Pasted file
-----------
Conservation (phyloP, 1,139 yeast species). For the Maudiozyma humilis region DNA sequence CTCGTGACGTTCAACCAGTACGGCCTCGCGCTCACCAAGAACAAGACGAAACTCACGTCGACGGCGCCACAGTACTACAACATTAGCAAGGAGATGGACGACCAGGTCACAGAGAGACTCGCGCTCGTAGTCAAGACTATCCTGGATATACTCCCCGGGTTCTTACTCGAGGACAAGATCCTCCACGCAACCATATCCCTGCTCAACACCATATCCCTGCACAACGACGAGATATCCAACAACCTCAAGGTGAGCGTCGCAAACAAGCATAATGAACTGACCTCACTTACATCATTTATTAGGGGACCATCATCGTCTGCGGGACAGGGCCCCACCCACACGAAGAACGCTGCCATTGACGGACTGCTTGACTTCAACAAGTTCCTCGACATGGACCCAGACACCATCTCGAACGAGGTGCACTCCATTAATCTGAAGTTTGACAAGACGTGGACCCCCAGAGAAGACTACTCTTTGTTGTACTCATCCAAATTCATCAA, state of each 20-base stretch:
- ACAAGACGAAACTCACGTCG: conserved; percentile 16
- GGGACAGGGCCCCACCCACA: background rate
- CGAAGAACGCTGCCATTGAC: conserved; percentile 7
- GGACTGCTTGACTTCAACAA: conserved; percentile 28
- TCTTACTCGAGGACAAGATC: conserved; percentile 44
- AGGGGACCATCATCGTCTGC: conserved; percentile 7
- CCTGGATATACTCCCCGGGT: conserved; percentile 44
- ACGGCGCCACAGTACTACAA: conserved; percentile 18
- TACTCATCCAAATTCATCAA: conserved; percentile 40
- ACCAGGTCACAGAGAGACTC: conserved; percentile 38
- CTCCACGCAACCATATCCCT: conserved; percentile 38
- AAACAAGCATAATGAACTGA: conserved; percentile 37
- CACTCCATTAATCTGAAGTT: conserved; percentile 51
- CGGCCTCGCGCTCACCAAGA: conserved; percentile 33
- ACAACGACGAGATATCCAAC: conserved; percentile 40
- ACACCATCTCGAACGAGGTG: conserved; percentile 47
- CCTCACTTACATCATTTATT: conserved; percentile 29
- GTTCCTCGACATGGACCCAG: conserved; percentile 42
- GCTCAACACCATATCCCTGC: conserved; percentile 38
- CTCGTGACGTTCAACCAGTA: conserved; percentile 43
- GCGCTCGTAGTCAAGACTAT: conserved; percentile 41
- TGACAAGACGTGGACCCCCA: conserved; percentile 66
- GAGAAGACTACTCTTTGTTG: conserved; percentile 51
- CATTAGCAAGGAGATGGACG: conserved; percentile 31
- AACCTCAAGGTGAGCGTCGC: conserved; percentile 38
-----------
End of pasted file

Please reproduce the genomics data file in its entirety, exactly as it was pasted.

Conservation (phyloP, 1,139 yeast species). For the Maudiozyma humilis region DNA sequence CTCGTGACGTTCAACCAGTACGGCCTCGCGCTCACCAAGAACAAGACGAAACTCACGTCGACGGCGCCACAGTACTACAACATTAGCAAGGAGATGGACGACCAGGTCACAGAGAGACTCGCGCTCGTAGTCAAGACTATCCTGGATATACTCCCCGGGTTCTTACTCGAGGACAAGATCCTCCACGCAACCATATCCCTGCTCAACACCATATCCCTGCACAACGACGAGATATCCAACAACCTCAAGGTGAGCGTCGCAAACAAGCATAATGAACTGACCTCACTTACATCATTTATTAGGGGACCATCATCGTCTGCGGGACAGGGCCCCACCCACACGAAGAACGCTGCCATTGACGGACTGCTTGACTTCAACAAGTTCCTCGACATGGACCCAGACACCATCTCGAACGAGGTGCACTCCATTAATCTGAAGTTTGACAAGACGTGGACCCCCAGAGAAGACTACTCTTTGTTGTACTCATCCAAATTCATCAA, state of each 20-base stretch:
- ACAAGACGAAACTCACGTCG: conserved; percentile 16
- GGGACAGGGCCCCACCCACA: background rate
- CGAAGAACGCTGCCATTGAC: conserved; percentile 7
- GGACTGCTTGACTTCAACAA: conserved; percentile 28
- TCTTACTCGAGGACAAGATC: conserved; percentile 44
- AGGGGACCATCATCGTCTGC: conserved; percentile 7
- CCTGGATATACTCCCCGGGT: conserved; percentile 44
- ACGGCGCCACAGTACTACAA: conserved; percentile 18
- TACTCATCCAAATTCATCAA: conserved; percentile 40
- ACCAGGTCACAGAGAGACTC: conserved; percentile 38
- CTCCACGCAACCATATCCCT: conserved; percentile 38
- AAACAAGCATAATGAACTGA: conserved; percentile 37
- CACTCCATTAATCTGAAGTT: conserved; percentile 51
- CGGCCTCGCGCTCACCAAGA: conserved; percentile 33
- ACAACGACGAGATATCCAAC: conserved; percentile 40
- ACACCATCTCGAACGAGGTG: conserved; percentile 47
- CCTCACTTACATCATTTATT: conserved; percentile 29
- GTTCCTCGACATGGACCCAG: conserved; percentile 42
- GCTCAACACCATATCCCTGC: conserved; percentile 38
- CTCGTGACGTTCAACCAGTA: conserved; percentile 43
- GCGCTCGTAGTCAAGACTAT: conserved; percentile 41
- TGACAAGACGTGGACCCCCA: conserved; percentile 66
- GAGAAGACTACTCTTTGTTG: conserved; percentile 51
- CATTAGCAAGGAGATGGACG: conserved; percentile 31
- AACCTCAAGGTGAGCGTCGC: conserved; percentile 38